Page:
AEC Tech News #19322 Mar, 2007 By: Kenneth Wong
A Design-Build Firm Uses BIM Technology to Create a Custom Fantasy Workplace.
A tabletop Christmas tree, a foldable table inspired by roaring flames, a surfboard-shaped acrylic bar counter with droplet patterns -- they're just a few of the fanciful items produced by Because We Can, a design and fabrication shop owned and operated by Jeffrey McGrew and Jillian Northrup. Looking at the objects' asymmetrical shapes, spiraling contours and ornate edges, you might think Jeffrey and Jillian primarily use a vector drawing program like Adobe Illustrator or a Nurbs modeler like form.Z or Rhino. People are often surprised to learn that the creative pair at Because We Can uses Autodesk Revit, a parametric BIM (building information modeling) product -- not just because they can, but because it's the most suitable program for what they do, they say.
Reconstructing Jules Verne's Nautilus
Three Rings, a startup computer game developer that has hit the treasure trove with Puzzle Pirates, gave Jeffrey and Jillian an irresistible challenge: design and fabricate their office space into a whimsical environment inspired by Jules Verne's fictional underwater vessel Nautilus. In addition to the elaborate separation screens and arches, the ambitious project called for each workspace to be customized for the artist moving into it. While one might choose an octopus with outstretched tentacles as the outlines of the back and side panels, another might opt for a ghostly galleon thrashing about in the waves.
Jeffrey and Jillian designed the basic individual workspace in 3D in Revit, then broke it into Adobe Illustrator templates. The 2D vector templates defined the spatial confines of the desk's back, sides and legs. They then gave the templates to the Three Rings artists and told them, "As long as you stay within these boundaries, you can go to town." They did, by importing the drawings into Flash and tracing whatever narrative scenes or symbolic objects they liked. Afterward, Jeffery and Jillian cleaned up the drawing files and fed them into the CNC software ArtCAM Insignia. Read more>>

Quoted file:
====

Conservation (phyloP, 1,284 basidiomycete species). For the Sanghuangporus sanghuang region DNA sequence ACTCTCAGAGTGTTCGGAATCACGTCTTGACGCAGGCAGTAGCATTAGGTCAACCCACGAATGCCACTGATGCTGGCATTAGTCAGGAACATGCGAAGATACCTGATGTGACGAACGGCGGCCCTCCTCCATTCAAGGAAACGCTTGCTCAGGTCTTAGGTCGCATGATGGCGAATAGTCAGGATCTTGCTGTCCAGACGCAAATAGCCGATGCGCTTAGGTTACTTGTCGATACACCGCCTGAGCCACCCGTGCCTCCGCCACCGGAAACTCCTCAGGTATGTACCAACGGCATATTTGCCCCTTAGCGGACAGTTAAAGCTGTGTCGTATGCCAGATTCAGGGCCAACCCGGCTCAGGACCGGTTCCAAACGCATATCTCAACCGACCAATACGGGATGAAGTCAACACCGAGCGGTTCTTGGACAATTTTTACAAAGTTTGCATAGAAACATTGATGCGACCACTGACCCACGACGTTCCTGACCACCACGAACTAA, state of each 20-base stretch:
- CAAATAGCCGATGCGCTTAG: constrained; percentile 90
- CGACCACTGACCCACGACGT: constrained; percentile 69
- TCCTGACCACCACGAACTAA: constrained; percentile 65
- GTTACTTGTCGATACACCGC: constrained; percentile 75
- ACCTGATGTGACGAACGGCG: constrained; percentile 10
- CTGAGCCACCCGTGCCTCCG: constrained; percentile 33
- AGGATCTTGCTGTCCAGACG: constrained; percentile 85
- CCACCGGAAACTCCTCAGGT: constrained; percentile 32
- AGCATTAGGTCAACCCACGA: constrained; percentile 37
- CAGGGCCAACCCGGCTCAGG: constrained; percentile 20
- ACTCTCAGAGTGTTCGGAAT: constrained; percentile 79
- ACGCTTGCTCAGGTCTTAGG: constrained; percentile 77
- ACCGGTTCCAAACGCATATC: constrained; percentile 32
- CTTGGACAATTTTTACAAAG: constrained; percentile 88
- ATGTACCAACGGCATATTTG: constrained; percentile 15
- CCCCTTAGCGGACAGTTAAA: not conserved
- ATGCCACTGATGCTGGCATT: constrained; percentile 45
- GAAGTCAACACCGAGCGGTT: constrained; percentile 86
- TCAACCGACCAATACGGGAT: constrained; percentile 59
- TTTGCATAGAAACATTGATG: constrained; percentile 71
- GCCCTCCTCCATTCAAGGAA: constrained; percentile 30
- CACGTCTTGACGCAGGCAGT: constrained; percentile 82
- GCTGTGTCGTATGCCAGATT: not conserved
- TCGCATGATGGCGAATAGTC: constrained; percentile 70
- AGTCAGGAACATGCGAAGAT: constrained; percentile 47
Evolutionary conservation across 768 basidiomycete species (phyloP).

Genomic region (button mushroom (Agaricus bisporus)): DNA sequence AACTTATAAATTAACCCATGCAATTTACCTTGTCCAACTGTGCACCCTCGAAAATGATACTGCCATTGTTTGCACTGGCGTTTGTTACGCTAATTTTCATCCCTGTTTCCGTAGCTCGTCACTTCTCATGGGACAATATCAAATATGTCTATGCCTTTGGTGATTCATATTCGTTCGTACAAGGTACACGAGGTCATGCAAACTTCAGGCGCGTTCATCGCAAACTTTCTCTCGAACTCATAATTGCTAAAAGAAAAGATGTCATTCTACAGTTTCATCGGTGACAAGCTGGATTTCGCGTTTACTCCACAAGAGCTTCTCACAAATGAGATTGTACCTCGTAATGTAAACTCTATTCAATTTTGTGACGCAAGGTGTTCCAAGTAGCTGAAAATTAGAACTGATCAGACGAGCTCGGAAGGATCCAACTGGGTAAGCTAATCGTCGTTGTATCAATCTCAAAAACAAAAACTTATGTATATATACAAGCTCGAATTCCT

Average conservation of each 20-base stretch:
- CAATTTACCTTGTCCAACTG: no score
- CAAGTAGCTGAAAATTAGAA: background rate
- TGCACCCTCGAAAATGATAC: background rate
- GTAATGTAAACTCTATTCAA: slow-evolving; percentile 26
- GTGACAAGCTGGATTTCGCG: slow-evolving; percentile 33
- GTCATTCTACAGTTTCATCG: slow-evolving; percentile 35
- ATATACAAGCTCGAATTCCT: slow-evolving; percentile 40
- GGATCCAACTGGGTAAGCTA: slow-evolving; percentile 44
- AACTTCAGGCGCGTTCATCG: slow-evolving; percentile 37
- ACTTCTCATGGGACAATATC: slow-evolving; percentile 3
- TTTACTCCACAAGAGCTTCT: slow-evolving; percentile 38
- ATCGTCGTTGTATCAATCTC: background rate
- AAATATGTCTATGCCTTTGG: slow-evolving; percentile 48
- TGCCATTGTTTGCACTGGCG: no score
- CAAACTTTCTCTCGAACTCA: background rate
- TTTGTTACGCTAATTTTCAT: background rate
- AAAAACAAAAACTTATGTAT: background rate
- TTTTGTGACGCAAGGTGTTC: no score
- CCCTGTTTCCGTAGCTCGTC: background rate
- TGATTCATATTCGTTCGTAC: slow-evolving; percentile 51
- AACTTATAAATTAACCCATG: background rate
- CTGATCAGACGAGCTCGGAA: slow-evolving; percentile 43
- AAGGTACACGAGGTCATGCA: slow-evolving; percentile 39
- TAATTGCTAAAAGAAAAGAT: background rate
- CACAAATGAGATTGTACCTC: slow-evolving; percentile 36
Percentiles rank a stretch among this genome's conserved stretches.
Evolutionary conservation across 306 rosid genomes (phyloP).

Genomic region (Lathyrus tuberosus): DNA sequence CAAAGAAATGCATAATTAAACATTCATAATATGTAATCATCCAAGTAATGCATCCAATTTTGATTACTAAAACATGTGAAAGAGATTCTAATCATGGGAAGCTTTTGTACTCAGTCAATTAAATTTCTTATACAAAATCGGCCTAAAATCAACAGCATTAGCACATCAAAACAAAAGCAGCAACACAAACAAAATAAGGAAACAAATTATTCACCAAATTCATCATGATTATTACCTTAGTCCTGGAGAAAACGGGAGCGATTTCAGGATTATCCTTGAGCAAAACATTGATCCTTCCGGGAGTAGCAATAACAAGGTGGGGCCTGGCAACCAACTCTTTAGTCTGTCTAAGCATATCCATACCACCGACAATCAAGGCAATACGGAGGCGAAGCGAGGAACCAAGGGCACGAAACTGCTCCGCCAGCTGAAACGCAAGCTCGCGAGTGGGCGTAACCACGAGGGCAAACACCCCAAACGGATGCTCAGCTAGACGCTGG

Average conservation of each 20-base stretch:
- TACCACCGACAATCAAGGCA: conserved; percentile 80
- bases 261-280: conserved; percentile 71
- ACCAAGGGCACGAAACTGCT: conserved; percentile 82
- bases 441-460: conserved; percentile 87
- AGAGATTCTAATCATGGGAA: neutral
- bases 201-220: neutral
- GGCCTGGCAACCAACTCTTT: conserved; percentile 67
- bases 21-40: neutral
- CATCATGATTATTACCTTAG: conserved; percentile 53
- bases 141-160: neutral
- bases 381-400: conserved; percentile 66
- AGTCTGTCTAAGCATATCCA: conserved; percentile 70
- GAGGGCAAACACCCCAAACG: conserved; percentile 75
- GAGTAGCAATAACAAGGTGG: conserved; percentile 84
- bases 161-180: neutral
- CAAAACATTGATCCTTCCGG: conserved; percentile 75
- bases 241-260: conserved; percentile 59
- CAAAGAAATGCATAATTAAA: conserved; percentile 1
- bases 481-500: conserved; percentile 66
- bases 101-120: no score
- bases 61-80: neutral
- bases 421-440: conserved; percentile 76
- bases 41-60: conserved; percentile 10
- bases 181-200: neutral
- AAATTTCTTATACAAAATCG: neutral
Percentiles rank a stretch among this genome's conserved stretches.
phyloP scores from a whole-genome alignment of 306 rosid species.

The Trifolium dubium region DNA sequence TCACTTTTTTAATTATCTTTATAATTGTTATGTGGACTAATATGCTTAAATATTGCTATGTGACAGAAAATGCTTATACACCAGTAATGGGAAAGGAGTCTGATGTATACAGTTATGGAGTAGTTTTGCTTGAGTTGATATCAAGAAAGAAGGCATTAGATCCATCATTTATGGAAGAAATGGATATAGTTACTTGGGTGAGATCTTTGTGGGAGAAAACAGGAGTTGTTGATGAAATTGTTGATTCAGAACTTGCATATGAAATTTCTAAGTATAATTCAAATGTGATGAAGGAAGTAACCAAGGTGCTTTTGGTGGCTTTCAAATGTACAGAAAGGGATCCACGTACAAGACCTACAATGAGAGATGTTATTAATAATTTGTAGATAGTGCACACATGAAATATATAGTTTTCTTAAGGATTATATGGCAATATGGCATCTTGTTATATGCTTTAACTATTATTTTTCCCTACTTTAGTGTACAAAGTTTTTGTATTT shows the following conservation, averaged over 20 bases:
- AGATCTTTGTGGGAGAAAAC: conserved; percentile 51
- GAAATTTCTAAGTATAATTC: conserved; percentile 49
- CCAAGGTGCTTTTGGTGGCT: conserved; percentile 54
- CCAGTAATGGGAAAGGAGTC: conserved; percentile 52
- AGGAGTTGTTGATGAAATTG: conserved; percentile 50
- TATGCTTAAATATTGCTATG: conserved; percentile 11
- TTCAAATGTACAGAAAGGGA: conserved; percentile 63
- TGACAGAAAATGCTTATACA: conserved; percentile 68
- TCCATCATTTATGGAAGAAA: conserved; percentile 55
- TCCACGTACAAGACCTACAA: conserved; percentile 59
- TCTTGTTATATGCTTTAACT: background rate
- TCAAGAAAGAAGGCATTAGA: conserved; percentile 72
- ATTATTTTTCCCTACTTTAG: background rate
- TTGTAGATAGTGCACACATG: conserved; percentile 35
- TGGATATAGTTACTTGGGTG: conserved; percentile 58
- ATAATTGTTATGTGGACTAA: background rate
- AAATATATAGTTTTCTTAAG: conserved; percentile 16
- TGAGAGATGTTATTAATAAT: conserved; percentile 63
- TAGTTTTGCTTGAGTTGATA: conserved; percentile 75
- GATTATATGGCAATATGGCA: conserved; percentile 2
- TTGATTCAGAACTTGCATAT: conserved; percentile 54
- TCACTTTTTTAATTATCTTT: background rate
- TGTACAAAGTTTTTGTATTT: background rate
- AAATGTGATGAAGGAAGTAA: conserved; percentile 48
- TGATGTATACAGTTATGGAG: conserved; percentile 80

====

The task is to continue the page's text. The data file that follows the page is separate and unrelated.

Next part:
Plant and piping software has reached an evolutionary, rather than revolutionary, stage. With much of today's industry dependent on processes involving the movement of liquids and gases, there's an ever-increasing need for this type of software to design the infrastructures that carry these commodities. Plant and piping software developers were early adopters of 3D modeling. These software offerings fall into two broad groups -- 2D schematics, such as P&IDs (piping and instrument diagrams) and instrument and electrical diagrams, and the physical design comprising 2D and 3D deliverables. What's notable is that more 3D-based design packages at all price levels are available, and they automatically produce the 2D deliverables, reports and BOMs (bills of materials) that were available only in high-priced offerings in the past. Read more>>
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